A Florida homeowners association recently took action to shut down a lemonade stand run by children ages five through ten. I remember the misspent days of my youth, sitting on the corner on a sunny summer weekday, wondering why no one in my rural neighborhood stopped by to sample my watered-down Countrytime…
Of course, I had five neighbors within a mile, and they all worked on Tuesdays. It appears the children in Florida have a better business plan – they are selling lemonade in an actual neighborhood. Their association, however, has taken the perspective that such sales are an impermissible commercial activity, prohibited by the association’s governing documents.
At first glance, this is absurd. Kids have lemonade stands. It’s a nice way to keep them out of trouble, and teach them the value of money. However, it appears this lemonade stand has been a fixture in the community for weeks. This isn’t your typical weekend stand, but is instead something that is a regular, potentially long-term activity.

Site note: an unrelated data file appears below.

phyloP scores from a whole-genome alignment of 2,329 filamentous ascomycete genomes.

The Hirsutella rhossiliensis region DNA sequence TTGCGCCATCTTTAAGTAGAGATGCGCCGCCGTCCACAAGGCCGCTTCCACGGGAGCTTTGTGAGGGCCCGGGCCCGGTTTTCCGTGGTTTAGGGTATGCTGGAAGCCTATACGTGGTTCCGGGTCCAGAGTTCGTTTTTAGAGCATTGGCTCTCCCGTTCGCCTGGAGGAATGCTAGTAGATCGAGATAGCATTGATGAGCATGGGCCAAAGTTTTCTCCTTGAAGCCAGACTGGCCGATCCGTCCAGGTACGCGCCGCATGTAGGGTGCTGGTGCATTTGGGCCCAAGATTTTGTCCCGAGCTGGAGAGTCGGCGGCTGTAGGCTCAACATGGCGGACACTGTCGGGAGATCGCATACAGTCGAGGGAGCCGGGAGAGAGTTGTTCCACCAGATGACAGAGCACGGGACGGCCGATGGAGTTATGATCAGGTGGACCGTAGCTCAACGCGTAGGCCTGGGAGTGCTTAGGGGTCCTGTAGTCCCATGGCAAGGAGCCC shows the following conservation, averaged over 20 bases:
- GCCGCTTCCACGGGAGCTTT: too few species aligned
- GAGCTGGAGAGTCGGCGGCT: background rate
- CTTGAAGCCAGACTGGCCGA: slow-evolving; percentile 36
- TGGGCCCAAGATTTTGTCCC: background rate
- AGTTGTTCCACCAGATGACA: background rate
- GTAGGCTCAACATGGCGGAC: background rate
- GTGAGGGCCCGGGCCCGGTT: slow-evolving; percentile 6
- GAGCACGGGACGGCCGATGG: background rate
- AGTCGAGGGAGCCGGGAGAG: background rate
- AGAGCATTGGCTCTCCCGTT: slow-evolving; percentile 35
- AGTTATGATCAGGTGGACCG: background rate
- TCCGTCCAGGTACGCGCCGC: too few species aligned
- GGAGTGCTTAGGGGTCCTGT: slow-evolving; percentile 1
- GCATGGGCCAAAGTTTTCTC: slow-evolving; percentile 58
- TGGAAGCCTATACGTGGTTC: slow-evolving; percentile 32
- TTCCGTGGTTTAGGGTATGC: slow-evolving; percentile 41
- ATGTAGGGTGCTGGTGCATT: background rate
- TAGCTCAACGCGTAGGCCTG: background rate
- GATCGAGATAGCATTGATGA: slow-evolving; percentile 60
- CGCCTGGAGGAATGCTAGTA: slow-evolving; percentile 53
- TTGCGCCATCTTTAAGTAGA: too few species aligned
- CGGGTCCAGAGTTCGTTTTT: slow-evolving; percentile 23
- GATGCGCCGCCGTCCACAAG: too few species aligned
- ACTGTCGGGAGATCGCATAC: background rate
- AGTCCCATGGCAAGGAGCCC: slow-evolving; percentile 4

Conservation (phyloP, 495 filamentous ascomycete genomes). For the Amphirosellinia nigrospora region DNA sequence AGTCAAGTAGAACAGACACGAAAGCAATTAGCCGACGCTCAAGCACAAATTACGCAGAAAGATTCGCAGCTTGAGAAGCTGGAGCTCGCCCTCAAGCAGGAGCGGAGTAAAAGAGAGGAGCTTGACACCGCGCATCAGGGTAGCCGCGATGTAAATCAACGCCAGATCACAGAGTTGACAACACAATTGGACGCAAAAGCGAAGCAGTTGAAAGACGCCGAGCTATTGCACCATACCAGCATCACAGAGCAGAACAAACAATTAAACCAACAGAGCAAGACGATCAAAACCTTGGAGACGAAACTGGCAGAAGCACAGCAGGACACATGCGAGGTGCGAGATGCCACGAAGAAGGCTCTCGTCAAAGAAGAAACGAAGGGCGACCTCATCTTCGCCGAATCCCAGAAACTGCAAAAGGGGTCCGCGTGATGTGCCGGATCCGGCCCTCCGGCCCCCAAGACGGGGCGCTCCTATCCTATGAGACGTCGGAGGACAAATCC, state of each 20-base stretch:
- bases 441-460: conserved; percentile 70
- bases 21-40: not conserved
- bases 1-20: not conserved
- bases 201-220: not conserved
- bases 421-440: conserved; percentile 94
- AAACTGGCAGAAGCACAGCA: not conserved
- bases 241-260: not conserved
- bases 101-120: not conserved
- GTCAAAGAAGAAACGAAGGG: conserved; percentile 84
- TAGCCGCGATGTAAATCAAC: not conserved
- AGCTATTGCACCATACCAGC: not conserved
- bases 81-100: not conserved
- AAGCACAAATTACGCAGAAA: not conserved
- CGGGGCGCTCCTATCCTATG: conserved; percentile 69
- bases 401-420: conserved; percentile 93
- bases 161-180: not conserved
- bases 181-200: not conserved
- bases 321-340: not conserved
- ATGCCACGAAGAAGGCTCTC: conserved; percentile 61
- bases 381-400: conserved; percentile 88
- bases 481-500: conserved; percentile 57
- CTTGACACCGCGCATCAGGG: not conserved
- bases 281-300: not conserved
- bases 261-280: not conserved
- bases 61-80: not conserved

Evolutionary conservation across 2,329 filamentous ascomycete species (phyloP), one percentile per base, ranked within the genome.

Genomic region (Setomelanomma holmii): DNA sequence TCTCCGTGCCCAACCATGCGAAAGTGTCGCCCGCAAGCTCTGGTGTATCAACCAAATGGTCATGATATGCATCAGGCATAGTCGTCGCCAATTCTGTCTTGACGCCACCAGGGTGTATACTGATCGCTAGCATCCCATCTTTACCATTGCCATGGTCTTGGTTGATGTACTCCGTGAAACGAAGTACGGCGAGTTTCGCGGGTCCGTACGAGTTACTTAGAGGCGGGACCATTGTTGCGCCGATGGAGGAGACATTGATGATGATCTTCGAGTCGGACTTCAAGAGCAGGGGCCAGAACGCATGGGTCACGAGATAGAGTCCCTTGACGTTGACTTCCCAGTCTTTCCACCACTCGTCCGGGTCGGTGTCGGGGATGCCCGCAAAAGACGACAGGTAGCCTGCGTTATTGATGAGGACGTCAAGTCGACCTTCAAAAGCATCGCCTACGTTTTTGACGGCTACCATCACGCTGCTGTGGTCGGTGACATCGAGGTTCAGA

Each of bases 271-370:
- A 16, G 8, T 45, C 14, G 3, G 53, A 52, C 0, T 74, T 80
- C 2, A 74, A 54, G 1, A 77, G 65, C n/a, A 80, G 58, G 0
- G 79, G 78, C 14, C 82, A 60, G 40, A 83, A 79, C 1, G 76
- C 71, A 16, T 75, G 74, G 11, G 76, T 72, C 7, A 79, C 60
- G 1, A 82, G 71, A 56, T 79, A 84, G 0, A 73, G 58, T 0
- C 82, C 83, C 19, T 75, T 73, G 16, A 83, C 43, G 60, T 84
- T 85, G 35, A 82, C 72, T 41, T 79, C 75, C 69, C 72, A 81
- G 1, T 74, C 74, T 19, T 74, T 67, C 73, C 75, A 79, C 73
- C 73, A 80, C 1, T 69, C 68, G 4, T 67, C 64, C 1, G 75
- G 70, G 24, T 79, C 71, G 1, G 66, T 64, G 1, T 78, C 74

In addition, we don’t have information regarding how the stand is actually run. I’ve had an association shut down a “lemonade stand” that was, in reality, an adult’s multi-week garage sale held on the common elements. Beyond that extreme example, a lot of people simply do not care to be solicited in their neighborhoods.
When does an association have the obligation to step in to halt facially innocent covenant violations? Does an association weaken its ability to enforce its commercial activity restrictions against other owners when it fails to enforce the restrictions against elementary schoolers?
Associations are required to take action to enforce their covenants. It is the Board’s duty to the rest of the Association members to make sure everyone abides by the rules that govern the community – and this can even include children at a lemonade stand.